Usdaw’s analysis reveals that a couple with children, both working in retail, earning just above the so-called ‘National Living Wage’, one working full-time and one part-time, would be £1,866 a year worse off on UC. Also, a worker on UC earning £7.50 an hour, takes home just £7.55 for doing an additional 4 hour shift. That amounts to £1.89 per hour, often barely covering their travel costs.
John Hannett Usdaw General Secretary says: “We supported the initial intentions of Universal Credit, to simplify benefits and make sure people are better off in work. However, severe cost cutting has turned UC into a ticking time bomb that will leave millions of working families thousands of pounds worse-off when they are transferred onto it.
“The Government now needs halt the roll-out, instigate a review and restore the original purpose of UC, to encourage entry to and progression in work. The low work allowance and high clawback of net earnings are particular disincentives to work. There needs to be a fresh look at what UC means in practice for low and middle income earners and get this troubled project back on track to support not penalise working families.
“There is also a particular concern for those workers who are paid every four weeks or weekly. UC assesses claimants’ monthly income, so once every year four-weekly paid workers have two pay days assessed in one month, and those who are paid weekly have 5 pay days assessed instead of 4. When this happens, claimants often do not qualify for any UC payment in that month so they lose their entitlement. They are not told this, so the next month they find they have not been paid and have to reapply to get back onto UC. This means that they lose entitlement for the period that they were not paid and as UC is paid in arrears this can mean a further wait of up to five weeks before payments come through.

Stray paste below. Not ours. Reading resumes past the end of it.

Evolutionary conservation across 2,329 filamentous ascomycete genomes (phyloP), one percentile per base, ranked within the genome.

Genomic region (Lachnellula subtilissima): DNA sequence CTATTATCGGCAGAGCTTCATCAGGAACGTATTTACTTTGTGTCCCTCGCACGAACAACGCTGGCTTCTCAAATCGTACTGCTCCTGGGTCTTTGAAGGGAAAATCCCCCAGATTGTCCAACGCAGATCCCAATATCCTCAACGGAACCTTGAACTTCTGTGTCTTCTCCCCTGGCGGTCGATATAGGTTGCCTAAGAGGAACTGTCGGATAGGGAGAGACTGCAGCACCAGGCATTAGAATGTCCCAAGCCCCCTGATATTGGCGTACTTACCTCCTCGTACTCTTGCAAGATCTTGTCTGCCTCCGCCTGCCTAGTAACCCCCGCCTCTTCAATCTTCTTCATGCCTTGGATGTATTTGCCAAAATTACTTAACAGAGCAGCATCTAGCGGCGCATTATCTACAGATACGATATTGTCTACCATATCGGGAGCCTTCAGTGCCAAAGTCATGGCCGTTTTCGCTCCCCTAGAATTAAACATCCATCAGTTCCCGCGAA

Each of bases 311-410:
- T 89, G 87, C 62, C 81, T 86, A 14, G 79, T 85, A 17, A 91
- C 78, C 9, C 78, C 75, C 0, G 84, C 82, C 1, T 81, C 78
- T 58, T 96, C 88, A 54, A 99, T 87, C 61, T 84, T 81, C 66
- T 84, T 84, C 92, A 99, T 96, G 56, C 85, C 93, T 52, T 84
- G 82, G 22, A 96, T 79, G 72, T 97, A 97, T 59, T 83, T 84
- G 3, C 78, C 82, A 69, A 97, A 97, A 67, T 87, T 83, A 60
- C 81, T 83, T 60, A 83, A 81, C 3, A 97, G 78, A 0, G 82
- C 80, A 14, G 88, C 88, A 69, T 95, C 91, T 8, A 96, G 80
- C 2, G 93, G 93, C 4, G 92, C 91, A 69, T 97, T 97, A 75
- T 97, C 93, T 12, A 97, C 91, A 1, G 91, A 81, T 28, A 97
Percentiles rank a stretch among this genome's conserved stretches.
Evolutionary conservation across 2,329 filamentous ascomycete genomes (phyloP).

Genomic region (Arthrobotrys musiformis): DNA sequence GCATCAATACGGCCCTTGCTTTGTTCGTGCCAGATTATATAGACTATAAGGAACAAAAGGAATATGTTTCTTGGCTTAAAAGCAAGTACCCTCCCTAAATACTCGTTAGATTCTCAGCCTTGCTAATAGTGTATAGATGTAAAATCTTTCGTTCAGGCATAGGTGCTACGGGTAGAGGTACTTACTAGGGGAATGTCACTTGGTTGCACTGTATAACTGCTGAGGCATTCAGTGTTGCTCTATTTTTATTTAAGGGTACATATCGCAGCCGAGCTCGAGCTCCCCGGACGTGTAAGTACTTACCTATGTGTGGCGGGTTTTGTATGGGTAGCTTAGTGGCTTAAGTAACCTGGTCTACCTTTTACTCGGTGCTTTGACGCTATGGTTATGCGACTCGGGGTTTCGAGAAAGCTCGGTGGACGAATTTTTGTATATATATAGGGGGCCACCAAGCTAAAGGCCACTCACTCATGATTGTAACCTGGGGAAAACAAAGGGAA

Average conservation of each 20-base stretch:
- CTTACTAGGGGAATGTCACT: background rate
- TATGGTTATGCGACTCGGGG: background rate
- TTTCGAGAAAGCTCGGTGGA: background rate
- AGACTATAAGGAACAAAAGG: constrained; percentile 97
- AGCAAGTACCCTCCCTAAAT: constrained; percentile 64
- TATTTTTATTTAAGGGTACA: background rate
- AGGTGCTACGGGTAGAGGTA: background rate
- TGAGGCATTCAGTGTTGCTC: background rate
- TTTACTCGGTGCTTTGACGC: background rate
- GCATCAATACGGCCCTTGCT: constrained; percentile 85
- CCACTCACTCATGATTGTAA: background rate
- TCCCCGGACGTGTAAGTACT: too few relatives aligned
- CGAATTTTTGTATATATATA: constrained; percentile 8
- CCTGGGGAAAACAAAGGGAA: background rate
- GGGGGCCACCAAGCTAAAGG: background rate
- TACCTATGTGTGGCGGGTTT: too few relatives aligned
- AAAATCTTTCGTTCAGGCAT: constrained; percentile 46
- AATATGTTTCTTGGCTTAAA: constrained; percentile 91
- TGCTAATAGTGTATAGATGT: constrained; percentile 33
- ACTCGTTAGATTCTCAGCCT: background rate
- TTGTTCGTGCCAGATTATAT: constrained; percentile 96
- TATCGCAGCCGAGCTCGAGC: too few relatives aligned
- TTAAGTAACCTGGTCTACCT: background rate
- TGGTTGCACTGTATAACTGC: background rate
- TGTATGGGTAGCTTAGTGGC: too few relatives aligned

“It is an unnecessary hardship caused by a simple failure to understand the pay arrangements of many low-paid workers. Most major retailers pay their staff every four weeks, giving them 13 pay days a year, and there are still many weekly paid workers, particular in small and medium sized enterprises. The Government could quite easily change this with little cost and there would be a long-term saving in administration. At the very least, Government should warn UC claimants who are paid weekly or 4-weekly that this will happen and inform claimants who fall out of UC due to their income rising one month that if it falls the next month, that they will need to reclaim immediately so as not to miss out on much-needed support.
“The Prime Minister has talked about helping families who find it difficult to make ends meet, but we have seen no progress and in fact many working people are becoming worse-off. With the cost of living rising, working families need the Government to change course and provide the support they need.”
Notes for editors:
Usdaw (Union of Shop, Distributive and Allied Workers) is the UK's fifth biggest trade union with over 430,000 members. Membership has increased by more than 20% in the decade. Most Usdaw members work in the retail sector, but the Union also has many
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